There is, however, a crucial element that they should consider: Trust is a necessary condition for active learning and collaboration for those managers who are transitioning to a more sustainable business model. Especially for SMEs with a local market focus, trust and collaboration develop more easily in a non-competitive setting. So, network administrators should either mix and match local companies from different industries, or expand the network to a broader geographic range to avoid local cannibalization. In any case, owner-managers with a high level of social capital can serve as multipliers who draw more members into the network.

What Makes Sustainability Networks Successful

Today, there is a broad range of networks that companies can access for support in everyday business life. With time as a restricting factor, we encourage SMEs to actively approach their existing networks to provide sustainability-related content. This way, they can use existing structures to help transform their own company and others towards more sustainability. If those networks are not competent enough, managers should look for existing regional or transregional networks that specifically relate to sustainability. In our sample, very few SMEs that achieved a high level of sustainability activities had developed their ideas without any external help.

As our study of different sustainability networks in the DACH region shows, content-related factors (e.g., the professional credibility of the network organizers, common sustainability interests of the members or clearly formulated sustainability goals) are particularly relevant for network success. In determining which network provides the most benefit for a participant, their mechanism of resource access is another important distinction: Industry and networks that focus on particular topics provide resources specific to the SMEs’ current challenges, e.g., best practices for low-carbon production. Regionally focused networks provide better social capital and related knowledge within the region, such as information on specific public funding.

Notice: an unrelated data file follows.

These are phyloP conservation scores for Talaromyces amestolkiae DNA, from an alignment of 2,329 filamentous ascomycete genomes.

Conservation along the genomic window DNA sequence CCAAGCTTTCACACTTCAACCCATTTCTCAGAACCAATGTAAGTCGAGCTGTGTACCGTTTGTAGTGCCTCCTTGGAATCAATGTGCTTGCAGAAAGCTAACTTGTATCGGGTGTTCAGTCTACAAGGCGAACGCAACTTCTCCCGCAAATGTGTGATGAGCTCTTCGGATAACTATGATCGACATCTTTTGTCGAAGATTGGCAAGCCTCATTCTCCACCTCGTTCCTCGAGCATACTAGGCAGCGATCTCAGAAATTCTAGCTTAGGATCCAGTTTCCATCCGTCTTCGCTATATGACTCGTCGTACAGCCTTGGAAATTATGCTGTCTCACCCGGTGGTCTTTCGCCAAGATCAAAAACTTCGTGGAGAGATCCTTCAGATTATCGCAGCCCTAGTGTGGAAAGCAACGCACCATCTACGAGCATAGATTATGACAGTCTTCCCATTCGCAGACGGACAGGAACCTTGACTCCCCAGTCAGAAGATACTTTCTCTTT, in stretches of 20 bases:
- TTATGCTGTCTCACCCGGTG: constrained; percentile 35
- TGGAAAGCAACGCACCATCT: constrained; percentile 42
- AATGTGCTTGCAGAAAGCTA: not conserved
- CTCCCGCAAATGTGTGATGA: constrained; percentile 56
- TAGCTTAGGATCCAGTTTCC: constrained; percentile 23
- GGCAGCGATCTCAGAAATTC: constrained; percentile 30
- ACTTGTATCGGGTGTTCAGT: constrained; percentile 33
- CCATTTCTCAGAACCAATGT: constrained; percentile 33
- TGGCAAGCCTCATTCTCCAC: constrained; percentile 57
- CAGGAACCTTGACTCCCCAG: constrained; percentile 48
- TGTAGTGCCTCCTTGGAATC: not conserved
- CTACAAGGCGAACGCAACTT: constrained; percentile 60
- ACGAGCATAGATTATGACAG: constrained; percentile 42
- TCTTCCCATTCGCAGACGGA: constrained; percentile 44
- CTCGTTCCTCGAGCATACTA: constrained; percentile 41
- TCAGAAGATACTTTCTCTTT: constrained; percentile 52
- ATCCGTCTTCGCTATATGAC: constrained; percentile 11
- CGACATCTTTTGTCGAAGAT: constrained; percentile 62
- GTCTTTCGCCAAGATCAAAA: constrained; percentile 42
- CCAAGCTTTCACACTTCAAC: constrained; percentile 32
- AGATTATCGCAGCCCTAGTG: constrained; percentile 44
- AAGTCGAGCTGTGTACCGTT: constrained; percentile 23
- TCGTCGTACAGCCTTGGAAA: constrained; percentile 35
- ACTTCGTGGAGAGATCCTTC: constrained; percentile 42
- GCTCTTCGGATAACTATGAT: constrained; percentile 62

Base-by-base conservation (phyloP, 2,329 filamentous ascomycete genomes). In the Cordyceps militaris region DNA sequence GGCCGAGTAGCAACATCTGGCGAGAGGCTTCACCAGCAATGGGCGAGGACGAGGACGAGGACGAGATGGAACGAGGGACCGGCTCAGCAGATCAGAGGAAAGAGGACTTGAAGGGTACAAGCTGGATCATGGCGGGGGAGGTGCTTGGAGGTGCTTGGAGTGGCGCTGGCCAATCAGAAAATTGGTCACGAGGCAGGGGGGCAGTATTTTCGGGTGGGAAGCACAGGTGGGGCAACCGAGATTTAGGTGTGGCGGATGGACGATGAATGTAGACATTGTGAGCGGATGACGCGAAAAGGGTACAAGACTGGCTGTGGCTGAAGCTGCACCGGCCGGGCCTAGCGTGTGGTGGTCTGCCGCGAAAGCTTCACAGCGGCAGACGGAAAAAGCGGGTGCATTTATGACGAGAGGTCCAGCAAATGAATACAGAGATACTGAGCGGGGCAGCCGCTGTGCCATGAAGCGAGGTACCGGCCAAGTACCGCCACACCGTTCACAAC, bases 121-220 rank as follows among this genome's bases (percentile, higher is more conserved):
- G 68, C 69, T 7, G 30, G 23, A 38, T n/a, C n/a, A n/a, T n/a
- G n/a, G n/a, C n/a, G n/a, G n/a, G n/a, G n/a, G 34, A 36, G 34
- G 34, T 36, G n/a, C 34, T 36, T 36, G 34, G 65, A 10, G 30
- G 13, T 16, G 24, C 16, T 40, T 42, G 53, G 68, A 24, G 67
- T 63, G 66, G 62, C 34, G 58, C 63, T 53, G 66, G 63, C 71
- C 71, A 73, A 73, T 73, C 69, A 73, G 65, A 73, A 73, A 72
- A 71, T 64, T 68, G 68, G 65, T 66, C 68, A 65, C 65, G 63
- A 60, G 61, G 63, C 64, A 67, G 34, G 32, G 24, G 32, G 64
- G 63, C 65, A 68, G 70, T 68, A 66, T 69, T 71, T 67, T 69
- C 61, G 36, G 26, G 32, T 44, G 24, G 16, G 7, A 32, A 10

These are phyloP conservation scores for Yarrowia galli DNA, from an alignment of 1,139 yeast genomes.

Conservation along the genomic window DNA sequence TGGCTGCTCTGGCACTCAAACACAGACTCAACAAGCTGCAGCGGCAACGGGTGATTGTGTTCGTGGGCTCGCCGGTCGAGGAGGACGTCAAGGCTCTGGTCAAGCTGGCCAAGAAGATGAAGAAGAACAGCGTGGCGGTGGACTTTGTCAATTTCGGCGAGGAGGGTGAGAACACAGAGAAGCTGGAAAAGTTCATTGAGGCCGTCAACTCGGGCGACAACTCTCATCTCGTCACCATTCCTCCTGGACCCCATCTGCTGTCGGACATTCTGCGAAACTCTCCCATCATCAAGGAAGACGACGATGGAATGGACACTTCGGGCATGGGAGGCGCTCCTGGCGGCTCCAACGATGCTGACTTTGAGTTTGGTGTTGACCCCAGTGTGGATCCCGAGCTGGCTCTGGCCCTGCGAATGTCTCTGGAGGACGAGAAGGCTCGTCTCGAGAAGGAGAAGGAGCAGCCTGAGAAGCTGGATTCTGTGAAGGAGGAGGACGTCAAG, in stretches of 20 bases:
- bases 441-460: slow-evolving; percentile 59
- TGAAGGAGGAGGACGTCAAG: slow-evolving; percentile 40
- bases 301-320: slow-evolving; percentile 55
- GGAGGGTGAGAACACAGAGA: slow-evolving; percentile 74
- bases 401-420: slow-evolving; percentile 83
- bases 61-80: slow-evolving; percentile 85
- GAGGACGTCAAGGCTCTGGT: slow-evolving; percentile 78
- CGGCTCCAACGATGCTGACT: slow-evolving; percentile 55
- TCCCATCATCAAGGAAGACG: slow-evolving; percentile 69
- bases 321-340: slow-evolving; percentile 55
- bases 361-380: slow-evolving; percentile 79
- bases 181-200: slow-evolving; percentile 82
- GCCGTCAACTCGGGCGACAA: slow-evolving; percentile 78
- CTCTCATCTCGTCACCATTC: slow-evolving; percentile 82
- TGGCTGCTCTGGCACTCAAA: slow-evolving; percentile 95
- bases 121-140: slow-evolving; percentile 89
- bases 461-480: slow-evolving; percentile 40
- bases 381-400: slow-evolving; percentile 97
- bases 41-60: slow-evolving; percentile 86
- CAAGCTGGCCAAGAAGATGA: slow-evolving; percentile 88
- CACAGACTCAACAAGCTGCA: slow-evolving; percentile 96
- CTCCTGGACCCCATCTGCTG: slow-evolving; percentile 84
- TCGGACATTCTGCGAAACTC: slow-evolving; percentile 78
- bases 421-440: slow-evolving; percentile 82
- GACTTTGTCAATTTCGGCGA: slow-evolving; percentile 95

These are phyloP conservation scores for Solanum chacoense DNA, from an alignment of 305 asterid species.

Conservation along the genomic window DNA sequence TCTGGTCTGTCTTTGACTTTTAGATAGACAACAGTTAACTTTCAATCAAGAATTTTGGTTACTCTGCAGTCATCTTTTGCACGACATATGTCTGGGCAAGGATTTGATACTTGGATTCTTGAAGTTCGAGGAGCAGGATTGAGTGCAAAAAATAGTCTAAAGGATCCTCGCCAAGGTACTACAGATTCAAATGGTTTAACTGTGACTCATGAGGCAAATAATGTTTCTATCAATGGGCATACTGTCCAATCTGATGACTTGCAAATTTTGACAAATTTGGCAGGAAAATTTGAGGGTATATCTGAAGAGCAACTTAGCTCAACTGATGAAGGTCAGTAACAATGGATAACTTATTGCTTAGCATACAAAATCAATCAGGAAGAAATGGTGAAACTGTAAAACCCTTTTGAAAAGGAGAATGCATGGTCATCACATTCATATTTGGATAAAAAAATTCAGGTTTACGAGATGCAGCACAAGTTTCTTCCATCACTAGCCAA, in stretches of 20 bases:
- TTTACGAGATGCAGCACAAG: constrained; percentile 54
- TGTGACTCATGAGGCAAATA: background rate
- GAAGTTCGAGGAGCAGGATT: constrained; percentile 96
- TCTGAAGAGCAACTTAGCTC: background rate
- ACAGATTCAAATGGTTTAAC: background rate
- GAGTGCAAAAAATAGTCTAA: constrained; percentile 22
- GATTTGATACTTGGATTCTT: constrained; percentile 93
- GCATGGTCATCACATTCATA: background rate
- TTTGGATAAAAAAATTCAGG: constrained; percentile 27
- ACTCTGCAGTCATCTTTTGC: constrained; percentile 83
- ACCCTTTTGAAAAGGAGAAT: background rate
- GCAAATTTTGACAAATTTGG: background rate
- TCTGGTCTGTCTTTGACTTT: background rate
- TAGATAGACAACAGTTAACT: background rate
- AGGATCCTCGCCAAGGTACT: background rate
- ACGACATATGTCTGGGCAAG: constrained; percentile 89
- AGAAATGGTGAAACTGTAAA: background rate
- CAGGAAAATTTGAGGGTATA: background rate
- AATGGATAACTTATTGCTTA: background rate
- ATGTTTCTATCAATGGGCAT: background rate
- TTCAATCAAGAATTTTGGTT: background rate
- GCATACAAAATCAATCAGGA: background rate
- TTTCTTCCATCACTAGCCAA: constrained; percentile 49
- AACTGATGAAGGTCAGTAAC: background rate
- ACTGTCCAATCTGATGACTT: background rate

Prof. Dr. Katharina Spraul is full professor and Chair of Business Administration, in particular Sustainability Management, at Technische Universität Kaiserslautern, Germany. She graduated with a Master’s degree in business administration from University of Mannheim, where she completed both her Ph.D. and post-doctoral degree (Habilitation). She has been visiting academic at Durham University Business School, UK, and visiting researcher at University of Padova, Italy. Her research deals with sustainability management in and between the three sectors market, state and civil society, and has been published in scientific outlets such as Business & Society and Journal of Business Ethics.

Dr. Eva Kiefhaber is a senior consultant at :response, a company for CSR and sustainability advice based in Frankfurt, Germany. She studied business administration in Cologne and Madrid. After having worked at the sustainability department of SAP for two years, she pursued a doctorate at the Department of Business Studies and Economics at Technische Universität Kaiserslautern, Germany. Her dissertation, which was supervised by Katharina Spraul, deals with Sustainability in Small and Medium-Sized Enterprises and provides an empirical investigation of drivers on individual, organizational, and network level. It has been published by Nomos Publishing.